The current conflict between Salmond and Sturgeon couldn’t be more beneficial for London. And in terms of strategy, it’s the oldest trick in the book to eliminate two of your opponents by setting them up against each other. What has fundamentally been lost between Salmond and Sturgeon is trust, and what actors have led to this being lost, particularly on the part of Salmond, who believes Sturgeon has led a conspiracy against him, is not clear.

What is apparent however, is the role of the media in driving the narrative initially against Salmond, and now against Sturgeon. Both the mainstream media and British trolls of the 77th brigade - who have been very active on Twitter of late - have joined in a concerted campaign to undermine the two key figures of the independence scene. As I have stated previously, the first Nicola Sturgeon heard of any allegations regarding Alex Salmond’s behaviour was a Sky News media enquiry in November 2017. Then we have the mysterious leak to the Daily Record of the Scottish government’s decision report on the allegations into Salmond. Sturgeon maintains she was never even sent the decision report herself, and so couldn’t have leaked it, and she asserts no-one from her staff did either. The leak was significant because it exposed the names of the complainants against Salmond and brought the case out into the open.

As Salmond said on Friday: ‘Whoever leaked that document at that time caused enormous distress, certainly broke the law and certainly there have been huge consequences for all concerned as a result of that leak...My own feeling about this is ... I’m not saying civil servants leak, they seldom leak and if they do it’s not to the political editor of the Daily Record.’

The UK security services however, do regularly ‘leak’ information to UK national newspapers. And given the significance of this event in terms of fuelling Salmond’s suspicions of Sturgeon, it is not too far-fetched to think MI5 was involved in this.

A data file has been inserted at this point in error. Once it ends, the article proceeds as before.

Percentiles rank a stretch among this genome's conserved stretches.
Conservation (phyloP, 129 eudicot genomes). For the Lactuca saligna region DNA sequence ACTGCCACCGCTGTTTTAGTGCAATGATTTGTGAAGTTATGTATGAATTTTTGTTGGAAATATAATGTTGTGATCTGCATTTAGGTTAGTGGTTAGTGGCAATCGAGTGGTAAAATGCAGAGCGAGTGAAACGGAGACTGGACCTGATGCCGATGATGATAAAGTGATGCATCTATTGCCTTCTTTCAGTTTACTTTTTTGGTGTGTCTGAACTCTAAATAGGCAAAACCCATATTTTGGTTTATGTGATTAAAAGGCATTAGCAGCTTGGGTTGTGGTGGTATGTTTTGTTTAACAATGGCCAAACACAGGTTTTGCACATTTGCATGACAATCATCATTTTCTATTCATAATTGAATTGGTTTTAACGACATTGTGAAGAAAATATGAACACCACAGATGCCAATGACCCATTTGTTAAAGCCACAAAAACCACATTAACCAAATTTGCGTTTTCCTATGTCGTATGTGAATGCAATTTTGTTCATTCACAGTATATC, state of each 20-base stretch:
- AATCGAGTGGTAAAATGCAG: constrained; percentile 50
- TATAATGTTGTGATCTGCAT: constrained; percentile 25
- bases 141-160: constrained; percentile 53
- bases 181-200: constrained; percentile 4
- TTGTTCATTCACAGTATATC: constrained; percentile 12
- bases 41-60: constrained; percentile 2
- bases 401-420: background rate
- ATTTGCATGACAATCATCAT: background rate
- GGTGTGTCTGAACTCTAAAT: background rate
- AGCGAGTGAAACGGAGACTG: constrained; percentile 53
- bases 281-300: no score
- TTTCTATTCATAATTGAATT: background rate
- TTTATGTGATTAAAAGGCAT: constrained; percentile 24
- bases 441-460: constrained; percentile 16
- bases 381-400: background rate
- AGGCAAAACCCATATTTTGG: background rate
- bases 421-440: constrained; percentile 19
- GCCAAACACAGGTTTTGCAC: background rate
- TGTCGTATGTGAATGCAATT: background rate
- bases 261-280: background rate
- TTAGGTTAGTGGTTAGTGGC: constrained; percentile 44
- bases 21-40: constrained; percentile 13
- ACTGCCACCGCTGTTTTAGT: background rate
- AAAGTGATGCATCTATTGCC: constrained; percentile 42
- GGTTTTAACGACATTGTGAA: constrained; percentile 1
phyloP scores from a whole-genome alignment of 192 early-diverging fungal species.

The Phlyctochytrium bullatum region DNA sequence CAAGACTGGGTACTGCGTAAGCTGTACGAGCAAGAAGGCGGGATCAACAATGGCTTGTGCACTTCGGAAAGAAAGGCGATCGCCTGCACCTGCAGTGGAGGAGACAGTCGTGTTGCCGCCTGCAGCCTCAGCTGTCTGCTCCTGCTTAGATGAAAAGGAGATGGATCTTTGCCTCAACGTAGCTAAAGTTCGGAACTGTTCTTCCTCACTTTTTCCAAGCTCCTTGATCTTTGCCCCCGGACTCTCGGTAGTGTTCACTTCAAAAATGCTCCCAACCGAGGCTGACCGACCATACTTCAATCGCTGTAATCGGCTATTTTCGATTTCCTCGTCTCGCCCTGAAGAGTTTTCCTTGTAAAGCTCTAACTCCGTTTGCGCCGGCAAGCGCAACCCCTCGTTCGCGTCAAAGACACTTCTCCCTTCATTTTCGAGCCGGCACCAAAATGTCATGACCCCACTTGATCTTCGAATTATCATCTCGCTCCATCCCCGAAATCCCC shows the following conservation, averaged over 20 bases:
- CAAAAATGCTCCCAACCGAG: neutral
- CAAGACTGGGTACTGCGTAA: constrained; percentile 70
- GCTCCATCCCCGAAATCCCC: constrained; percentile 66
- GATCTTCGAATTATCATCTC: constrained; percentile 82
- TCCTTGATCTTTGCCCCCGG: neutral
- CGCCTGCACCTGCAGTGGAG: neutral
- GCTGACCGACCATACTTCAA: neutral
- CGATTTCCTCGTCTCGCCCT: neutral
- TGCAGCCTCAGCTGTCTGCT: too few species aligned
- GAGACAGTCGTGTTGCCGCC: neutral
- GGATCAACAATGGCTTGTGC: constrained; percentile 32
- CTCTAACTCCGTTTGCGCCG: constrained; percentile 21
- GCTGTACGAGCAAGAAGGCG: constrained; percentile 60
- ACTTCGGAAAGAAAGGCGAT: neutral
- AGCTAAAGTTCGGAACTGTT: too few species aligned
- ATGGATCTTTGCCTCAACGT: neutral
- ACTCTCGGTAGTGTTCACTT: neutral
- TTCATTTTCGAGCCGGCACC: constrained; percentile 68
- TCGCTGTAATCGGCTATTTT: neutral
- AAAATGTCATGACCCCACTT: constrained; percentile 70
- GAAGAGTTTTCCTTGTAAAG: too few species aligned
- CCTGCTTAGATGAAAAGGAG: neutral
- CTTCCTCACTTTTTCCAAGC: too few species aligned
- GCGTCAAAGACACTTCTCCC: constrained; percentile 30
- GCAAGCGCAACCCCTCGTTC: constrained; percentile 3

We already have hints of MI5’s collaboration in Salmond’s demise from Craig Murray’s blog. Murray, an ardent supporter of Salmond, and who has faced his own court case as a result of his coverage of the case, wrote in March last year that he had ‘definite good source information on MI5 involvement in the attempt to dredge up charges at Edinburgh airport’ - referring to one of the supposed incidents of sexual harassment which turned out to be nothing more than a comment about ‘killer heels’.

He continued: ‘...I am very suspicious given the knowledge that MI5 were engaged in the witch-hunt. Which of course also begs the question that if any of the alleged incidents inside Bute House were true, the state would by now have produced the MI5 or GCHQ/NSA recordings to prove it (claiming they were sourced from elsewhere). Salmond has been considered by them a threat to the UK state for decades, and not only over Scottish Independence.’

The question is, will this fiasco have the desired effect and destroy the Scottish independence movement? Well, given the fact that 7600 new members joined the SNP following Nicola Sturgeon’s committee appearance this week, it looks as if the commotion is having the opposite effect. Scots are well versed in English Unionist tactics and games. We didn’t come down in the last shower. In the last week, Salmond and Sturgeon have given the performances of their lives, and boosted the Scottish independence movement even more. There’s no turning back now.

Source: InfoBrics